Dear Director Comey:
I heard that you will be joining us on campus for Charter Day, and I would like to welcome you back to your alma mater.
The last time you spoke here, five years ago, your most senior government role had been Deputy Attorney General for the Bush administration. There, you became known for your strong defense of the Constitution.
In one instance, while Attorney Gen. John Ashcroft was hospitalized, you refused to sign an NSA surveillance order granting the collection of email metadata. When you learned that officials had been sent to the hospital to obtain authorization, you remained by Ashcroft’s bedside to prevent that from happening.
That experience likely informed the speech you gave at the College of William and Mary in 2009 about what was happening in the real world. In spite of the danger and stubbornness of the real world beyond campus, you said we must hold true to the ideals of this country’s founders.
Five years later, you’ve switched your position. Speaking to reporters recently, you lauded the NSA surveillance you once put yourself at political risk to prevent, even as leaked documents reveal that NSA surveillance has expanded far beyond the collection of data you opposed in 2004.
Moreover, while most people associate the Edward Snowden leaks with the NSA, it is the FBI that has been serving gag and surveillance orders to American corporations, and which seeks to apprehend Snowden for prosecution under the Espionage Act.
Privacy activists are confused. One such group, the Restore the Fourth Foundation, said that your new position is “baffling” and “behaviorally disparate.”
So why the sudden change of heart?
You have defended your position by saying that mass surveillance is both useful and legal, arguing that all three branches of government have taken a role in oversight. Your claims, however, contradict those made by two independent White House investigations and an increasing amount of evidence made available by Snowden.
For one, the evidence suggests that mass surveillance is not, in fact, useful. Both White House investigations have found that surveillance is “not essential in preventing terrorist attacks” and that there has been “no instance in which the [collection of telephone metadata] directly contributed to the discovery of a previously unknown terrorist plot or the disruption of a terrorist attack.”
Writing for the district court in Klayman v. Obama, Judge Richard Leon said, more generally, that the government has not presented a single instance of mass surveillance completing any of its goals of protecting Americans.
The recurrent claim of “oversight” lacks solid foundation as well.
In the judicial branch, the only court with jurisdiction over the NSA programs has been the Foreign Intelligence Surveillance Court — a panel that, we now know, the government has consistently lied to. The chief of that court said in one secret opinion that his regulations were “frequently and systemically violated,” and lamented the court’s inability to investigate the government’s claims.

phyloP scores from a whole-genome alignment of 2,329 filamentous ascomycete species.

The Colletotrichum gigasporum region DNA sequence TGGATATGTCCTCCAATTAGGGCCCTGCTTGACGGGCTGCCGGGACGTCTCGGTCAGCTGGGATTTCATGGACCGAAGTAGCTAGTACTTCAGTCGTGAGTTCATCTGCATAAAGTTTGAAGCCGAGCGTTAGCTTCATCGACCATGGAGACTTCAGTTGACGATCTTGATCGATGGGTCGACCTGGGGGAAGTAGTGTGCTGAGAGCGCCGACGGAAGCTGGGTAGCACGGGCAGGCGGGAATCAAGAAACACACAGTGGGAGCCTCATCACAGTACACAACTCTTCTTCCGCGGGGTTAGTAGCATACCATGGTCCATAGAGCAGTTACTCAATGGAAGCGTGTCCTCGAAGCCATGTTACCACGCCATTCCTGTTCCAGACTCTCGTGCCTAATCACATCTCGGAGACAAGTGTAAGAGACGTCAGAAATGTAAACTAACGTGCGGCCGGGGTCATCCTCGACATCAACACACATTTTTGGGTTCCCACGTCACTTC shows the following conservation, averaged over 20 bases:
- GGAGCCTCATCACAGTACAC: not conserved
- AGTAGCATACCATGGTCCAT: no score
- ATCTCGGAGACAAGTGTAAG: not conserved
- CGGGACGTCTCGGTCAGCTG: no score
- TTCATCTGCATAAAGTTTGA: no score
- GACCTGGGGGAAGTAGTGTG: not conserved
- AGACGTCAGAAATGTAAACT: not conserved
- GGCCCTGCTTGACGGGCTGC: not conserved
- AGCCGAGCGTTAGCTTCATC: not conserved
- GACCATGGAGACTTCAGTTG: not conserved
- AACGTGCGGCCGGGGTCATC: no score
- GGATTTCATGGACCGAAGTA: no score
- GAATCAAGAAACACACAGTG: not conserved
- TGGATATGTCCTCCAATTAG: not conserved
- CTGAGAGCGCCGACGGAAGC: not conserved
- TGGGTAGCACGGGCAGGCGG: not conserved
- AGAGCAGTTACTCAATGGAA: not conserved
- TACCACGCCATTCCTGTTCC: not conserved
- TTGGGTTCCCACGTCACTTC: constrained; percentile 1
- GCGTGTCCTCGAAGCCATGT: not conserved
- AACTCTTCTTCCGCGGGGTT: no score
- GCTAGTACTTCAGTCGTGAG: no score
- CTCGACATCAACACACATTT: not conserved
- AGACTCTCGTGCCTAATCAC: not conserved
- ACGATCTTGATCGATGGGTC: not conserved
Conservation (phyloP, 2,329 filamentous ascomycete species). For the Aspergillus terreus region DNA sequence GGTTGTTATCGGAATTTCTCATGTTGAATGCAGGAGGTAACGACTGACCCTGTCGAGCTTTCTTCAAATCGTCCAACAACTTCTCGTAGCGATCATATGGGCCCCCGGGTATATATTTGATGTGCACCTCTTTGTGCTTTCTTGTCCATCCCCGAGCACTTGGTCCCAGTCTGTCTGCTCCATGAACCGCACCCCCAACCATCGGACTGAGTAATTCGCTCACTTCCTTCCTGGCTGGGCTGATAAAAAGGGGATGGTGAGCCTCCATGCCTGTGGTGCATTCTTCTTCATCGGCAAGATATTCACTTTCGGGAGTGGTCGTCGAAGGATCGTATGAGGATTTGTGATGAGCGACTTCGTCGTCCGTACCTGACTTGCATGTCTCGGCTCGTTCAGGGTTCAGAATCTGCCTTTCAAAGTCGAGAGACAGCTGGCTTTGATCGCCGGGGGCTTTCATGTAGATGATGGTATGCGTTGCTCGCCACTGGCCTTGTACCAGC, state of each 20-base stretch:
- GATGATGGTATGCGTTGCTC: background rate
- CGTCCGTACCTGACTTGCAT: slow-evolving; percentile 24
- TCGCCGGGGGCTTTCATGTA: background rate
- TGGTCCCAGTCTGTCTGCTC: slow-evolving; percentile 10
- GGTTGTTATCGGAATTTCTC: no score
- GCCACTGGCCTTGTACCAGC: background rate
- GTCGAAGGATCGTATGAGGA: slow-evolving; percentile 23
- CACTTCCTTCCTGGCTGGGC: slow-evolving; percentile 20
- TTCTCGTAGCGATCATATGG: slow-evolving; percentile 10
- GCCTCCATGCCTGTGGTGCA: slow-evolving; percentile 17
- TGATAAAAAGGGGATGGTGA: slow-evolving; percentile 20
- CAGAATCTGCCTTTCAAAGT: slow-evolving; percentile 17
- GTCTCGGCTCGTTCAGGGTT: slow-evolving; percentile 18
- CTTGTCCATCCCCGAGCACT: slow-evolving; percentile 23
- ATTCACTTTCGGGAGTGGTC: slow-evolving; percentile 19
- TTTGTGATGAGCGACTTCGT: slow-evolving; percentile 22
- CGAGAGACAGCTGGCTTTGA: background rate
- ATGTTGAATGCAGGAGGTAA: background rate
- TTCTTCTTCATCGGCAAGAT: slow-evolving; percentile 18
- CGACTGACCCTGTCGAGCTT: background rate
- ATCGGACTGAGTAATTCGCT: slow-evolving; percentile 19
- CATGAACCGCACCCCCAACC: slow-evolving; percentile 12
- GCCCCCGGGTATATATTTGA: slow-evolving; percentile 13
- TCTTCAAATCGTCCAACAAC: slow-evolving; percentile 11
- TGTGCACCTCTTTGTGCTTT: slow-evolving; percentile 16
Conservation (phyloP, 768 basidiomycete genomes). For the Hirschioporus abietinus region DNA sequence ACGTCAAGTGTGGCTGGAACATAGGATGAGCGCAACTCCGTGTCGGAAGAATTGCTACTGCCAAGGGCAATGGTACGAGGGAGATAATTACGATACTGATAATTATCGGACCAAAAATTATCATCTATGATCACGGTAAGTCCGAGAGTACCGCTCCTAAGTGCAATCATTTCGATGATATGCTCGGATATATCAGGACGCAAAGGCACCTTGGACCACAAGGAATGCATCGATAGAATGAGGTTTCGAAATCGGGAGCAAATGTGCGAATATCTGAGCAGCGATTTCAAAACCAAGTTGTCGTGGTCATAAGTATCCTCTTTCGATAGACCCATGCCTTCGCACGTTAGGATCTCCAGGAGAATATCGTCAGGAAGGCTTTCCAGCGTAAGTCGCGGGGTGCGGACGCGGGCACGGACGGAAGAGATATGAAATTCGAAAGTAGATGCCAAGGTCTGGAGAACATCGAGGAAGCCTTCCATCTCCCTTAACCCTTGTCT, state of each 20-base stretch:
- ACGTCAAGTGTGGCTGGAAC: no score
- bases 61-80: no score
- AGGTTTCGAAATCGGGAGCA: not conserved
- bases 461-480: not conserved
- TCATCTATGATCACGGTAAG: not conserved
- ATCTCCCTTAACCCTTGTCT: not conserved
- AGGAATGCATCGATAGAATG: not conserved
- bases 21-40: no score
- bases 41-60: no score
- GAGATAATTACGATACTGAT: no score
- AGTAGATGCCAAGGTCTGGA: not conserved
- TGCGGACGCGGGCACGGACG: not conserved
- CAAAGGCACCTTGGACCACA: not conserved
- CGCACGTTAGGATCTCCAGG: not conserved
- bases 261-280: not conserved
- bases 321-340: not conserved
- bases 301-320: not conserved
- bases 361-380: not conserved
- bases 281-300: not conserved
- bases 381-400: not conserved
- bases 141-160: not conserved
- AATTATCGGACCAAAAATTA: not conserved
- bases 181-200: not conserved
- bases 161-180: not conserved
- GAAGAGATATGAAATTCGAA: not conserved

This secret court has granted government requests at a rate well above 99 percent — yet the FBI retains other methods to spy on Americans that require no court oversight at all. Using National Security Letters, the FBI compelled service providers to give up information more than 20,000 times in 2012. A White House panel said, “We are unable to identify a principled reason why NSLs should be issued by FBI officials.”
Even if these programs followed the law exactly, inaccurate representations by members of the intelligence community have made thorough Congressional oversight impossible.
Director of National Intelligence James Clapper has lied about the government’s metadata program, and later retracted his statements. At the NSA, Lt. Gen. Keith Alexander admitted to ballooning the number of terrorist plots supposedly prevented.
Although both intelligence officials have admitted to presenting false information to Congress, no official public investigation has been launched — by the FBI or otherwise.
So why do you, the same person who once rushed to a hospital room to prevent just one piece of the current surveillance apparatus from going into effect, remain solidly behind these illegal and ineffective programs?
Is the real world you told us about five years ago that much scarier than you thought it was? If it is, what, exactly, should we be so afraid of? What must we give up to feel secure? Who gets to make that decision?
Five years ago, you told us that what made this campus different from the world outside was that here you can “step back, and figure out if you are still on the right side.” It’s time to take your own advice.
PS: I encourage you to make any response public. However, if you plan to respond personally, I support encrypted communication and my PGP short ID is B1C7866C.
Email Tucker Higgins at email@example.com.